Turns out there are lot of great engine names out there! You, a member of the Hagerty Community, helped fill my list with engine names that stood the test of time. Or at least been memorable enough to never forget. And some were just nicknames that caught on! No matter the name’s popularity or where it came from, here is your list of favorite engine names!
You just gotta keep the flame for Chevy’s famous inline six cylinder engine. It powered so many vehicles, ranging from the work-ready to the weekend fun generated by the original Corvette. It’s almost a shame we only got two upvotes for it!
- Peter: The “Blue Flame Six” baby!!
- DUB6: Yeah, I always thought Blue Flame Six was a catchy name for an engine.
I was a little surprised to see that only one person (@JBD) mentioned Chrysler’s famous Hemi V-8. Or maybe this comes as no surprise, as the name is so common that the Hagerty Community wanted to dig up other names that we might have forgotten?
AMC Torque Command & Typhoon
Be it the V-8 or the straight-6, AMC’s Typhoon name was so catchy and so perfect for the era. There was even a special edition AMC Rambler called the Typhoon in 1964, but the name lived on in their engines.
- Gregory: AMC’s “Typhoon” is my favorite.
- Adam: 343 Typhoon by American Motors.
Mopar Grab Bag
Thanks to Commando, Super Commando, Magnum, Wedge motors, and likely many more, the Chrysler brands likely had the coolest engine names of any manufacturer. Be it Chrysler, Dodge, Plymouth, and DeSoto, there are so many names to love:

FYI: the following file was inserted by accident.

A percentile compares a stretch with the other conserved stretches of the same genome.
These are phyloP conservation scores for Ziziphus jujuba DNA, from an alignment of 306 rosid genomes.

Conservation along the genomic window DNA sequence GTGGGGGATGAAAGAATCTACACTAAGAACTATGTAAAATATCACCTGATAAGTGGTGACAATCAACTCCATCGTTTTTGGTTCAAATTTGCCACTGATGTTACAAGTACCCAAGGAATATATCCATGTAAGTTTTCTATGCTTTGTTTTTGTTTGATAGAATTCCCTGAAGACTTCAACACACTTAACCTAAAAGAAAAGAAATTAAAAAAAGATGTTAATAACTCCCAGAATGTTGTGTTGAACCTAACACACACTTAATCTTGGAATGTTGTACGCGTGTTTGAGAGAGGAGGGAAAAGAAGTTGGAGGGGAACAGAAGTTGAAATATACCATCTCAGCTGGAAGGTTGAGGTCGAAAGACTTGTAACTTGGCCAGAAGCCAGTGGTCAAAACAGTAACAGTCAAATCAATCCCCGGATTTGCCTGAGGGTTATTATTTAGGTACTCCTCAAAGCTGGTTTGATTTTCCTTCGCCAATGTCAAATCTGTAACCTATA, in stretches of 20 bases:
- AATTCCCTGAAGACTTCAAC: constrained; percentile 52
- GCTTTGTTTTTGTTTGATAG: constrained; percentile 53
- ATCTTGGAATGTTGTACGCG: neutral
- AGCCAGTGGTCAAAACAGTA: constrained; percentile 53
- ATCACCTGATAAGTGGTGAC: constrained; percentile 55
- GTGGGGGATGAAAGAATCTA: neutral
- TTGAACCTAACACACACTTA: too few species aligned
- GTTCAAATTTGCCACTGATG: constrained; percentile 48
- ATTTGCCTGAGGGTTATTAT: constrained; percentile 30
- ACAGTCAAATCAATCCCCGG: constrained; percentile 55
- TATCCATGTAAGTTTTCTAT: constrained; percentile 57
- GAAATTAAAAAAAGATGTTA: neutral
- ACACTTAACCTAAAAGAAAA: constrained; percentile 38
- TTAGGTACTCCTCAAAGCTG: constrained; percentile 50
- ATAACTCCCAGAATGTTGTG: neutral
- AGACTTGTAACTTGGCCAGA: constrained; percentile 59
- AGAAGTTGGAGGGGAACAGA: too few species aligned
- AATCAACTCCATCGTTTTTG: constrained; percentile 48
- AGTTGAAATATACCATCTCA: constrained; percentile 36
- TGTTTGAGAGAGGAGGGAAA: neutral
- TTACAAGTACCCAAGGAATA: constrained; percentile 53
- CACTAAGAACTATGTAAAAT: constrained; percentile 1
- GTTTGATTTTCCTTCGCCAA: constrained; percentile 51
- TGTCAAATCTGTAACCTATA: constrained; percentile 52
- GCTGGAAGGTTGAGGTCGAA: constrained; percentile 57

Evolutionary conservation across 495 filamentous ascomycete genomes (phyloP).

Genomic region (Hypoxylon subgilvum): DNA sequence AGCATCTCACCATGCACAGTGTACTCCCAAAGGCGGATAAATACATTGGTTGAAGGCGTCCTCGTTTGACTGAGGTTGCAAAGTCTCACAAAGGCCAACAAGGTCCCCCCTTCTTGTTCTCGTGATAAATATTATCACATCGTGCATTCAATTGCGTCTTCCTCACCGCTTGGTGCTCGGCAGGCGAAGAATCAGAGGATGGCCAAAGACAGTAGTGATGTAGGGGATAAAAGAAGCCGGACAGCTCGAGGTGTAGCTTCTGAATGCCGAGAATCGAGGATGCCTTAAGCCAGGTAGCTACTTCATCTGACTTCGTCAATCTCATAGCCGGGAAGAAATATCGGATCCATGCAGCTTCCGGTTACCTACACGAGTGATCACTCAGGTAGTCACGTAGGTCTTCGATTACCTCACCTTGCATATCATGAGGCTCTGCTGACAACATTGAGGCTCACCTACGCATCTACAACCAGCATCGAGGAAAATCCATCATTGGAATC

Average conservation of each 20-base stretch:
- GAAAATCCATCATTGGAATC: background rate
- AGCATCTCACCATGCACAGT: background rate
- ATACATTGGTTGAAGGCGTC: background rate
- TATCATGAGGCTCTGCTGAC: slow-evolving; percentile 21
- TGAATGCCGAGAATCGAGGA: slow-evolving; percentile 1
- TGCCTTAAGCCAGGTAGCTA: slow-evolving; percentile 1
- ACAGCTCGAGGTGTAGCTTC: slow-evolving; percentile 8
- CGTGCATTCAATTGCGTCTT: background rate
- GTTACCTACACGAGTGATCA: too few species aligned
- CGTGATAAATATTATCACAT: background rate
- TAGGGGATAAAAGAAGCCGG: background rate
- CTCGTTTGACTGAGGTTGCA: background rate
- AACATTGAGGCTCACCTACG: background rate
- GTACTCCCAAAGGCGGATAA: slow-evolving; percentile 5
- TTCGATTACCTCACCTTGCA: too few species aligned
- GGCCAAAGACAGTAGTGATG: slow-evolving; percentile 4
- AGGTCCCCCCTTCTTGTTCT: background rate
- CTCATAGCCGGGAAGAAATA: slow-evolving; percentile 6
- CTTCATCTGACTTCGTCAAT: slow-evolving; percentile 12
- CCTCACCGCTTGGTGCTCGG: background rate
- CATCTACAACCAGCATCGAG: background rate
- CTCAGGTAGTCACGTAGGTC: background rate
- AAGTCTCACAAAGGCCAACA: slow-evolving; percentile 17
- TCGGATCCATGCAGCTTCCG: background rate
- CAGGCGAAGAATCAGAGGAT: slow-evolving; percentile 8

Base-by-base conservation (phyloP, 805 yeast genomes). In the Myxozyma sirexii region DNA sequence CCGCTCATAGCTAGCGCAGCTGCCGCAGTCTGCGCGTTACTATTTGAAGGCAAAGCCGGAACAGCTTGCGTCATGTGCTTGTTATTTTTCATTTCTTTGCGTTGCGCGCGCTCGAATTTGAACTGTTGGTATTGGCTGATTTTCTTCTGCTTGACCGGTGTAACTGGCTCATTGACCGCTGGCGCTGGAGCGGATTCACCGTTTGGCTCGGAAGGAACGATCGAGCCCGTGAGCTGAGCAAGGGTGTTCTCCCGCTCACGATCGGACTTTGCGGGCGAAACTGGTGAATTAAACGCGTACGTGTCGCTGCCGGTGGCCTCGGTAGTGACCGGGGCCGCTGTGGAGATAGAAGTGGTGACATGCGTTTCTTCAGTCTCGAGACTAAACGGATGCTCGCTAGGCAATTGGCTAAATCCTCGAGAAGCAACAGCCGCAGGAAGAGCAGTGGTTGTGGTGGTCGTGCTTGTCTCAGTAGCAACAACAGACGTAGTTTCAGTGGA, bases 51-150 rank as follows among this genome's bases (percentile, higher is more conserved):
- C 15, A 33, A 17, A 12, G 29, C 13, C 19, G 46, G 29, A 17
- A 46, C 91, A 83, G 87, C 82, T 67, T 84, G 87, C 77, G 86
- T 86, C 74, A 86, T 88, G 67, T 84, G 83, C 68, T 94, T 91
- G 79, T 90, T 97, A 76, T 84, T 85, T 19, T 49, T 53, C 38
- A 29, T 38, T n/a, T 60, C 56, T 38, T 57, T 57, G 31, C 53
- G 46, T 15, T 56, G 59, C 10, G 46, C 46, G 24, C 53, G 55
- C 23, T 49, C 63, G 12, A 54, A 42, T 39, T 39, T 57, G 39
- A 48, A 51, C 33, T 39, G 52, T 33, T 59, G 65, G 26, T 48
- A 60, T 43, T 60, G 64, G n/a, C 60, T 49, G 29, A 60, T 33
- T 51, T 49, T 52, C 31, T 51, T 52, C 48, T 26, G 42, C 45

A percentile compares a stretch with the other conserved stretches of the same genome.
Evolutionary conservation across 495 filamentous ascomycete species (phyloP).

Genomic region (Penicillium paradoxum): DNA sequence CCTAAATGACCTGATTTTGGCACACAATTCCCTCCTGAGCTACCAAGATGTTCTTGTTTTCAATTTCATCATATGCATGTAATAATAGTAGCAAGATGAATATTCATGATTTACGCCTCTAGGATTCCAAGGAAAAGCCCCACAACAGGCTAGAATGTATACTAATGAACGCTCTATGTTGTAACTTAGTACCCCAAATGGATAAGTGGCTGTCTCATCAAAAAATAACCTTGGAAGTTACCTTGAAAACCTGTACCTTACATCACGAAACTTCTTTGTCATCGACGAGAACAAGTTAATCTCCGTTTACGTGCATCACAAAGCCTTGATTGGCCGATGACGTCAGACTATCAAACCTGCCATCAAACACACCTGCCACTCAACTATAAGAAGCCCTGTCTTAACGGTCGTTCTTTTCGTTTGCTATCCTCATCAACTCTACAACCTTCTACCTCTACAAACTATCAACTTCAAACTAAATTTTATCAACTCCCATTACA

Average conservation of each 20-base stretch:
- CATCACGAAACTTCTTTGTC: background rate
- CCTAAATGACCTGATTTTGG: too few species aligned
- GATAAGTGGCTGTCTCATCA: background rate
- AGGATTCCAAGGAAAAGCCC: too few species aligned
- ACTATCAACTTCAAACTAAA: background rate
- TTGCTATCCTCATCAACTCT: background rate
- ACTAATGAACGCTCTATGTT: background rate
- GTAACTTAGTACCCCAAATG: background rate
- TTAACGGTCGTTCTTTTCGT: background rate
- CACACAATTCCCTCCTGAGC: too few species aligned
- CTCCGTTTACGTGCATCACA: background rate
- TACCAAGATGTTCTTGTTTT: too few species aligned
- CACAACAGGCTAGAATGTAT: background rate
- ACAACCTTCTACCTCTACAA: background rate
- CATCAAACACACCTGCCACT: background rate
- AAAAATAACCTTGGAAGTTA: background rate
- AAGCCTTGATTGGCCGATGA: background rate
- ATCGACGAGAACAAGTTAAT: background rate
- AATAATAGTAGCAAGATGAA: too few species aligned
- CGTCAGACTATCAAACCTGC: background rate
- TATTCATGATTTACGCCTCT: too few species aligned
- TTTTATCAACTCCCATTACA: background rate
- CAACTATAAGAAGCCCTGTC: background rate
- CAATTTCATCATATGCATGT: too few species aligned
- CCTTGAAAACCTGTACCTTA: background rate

- Safetyguy: My ’63 Plymouth says “Golden Commando POWER” on the fender badge but has a 318 poly head, the “Semi Hemi” small big-block.
- Tom: Super Commando is another one I remember from high school days.
- JBD: Magnum, Super Commando.
- Grant: Sonoramic Commando Power.
- Stephen: Plymouth “Golden Commando Power” and Dodge “Super Red Ram” are two of my favorites.
- TA: Super Commando, Magnum.
- Clare: Dodge’s baby hemi, the “Red Ram.” A fantastic little engine at 241 cubes (basically 4.0 liter), but what a HEAVY SLUG. Just about pulled the chicken barn down pulling the engine and trans out of my ’53 Coronet!!
- Paul: Chryslers Golden Lion 361 four-barrel.
- WLB: The Chrysler Firepower and DeSoto Firedome Hemis.
Buick: Nailhead and Wildcat
While giving catchy names to engines in more premium luxury cars wasn’t commonplace, Buick had the Nailhead and the later Wildcat V-8s.
- Robert: Nailhead by Buick!
- DUB6: Not sure if Nailhead was actually a name that Buick coined, but it sure is descriptive enough if one knows what it means (most of the general public doesn’t, I think).
- KJ: I’m still ol’ school: 6 – 2s on a 425 Nailhead!
- Mark: Nobody mentioned the Buick Wildcat engines? (Sad but true, luckily you resolved that! – Ed.)
The famous Iron Duke was as tough as the name suggested, if tragically short on power and refinement for many automotive applications where it saw frequent use. Luckily I am not the only person who loves this little motor and its fantastic name.
- DUB6: Iron Duke sticks in my mind as memorable.
- Mark: My favorite name is Iron Duke.
Willys Tornado & Go Devil
Did the Willy’s Go Devil (L134) engine win World War II for the good guys? Not singlehandedly, but it was a big part of getting people in the right place at the right time. But it wasn’t the only name from Willys:
- Dean: Go Devil Willys L134.
- JohnfromSC: Tornado by Willys.
- Reggie: The Jeep Willys “Go Devil.” That’s quite a name; I would drive that into war.
- Ren: Willys “Go Devil” flathead four used in WWII jeeps and early CJ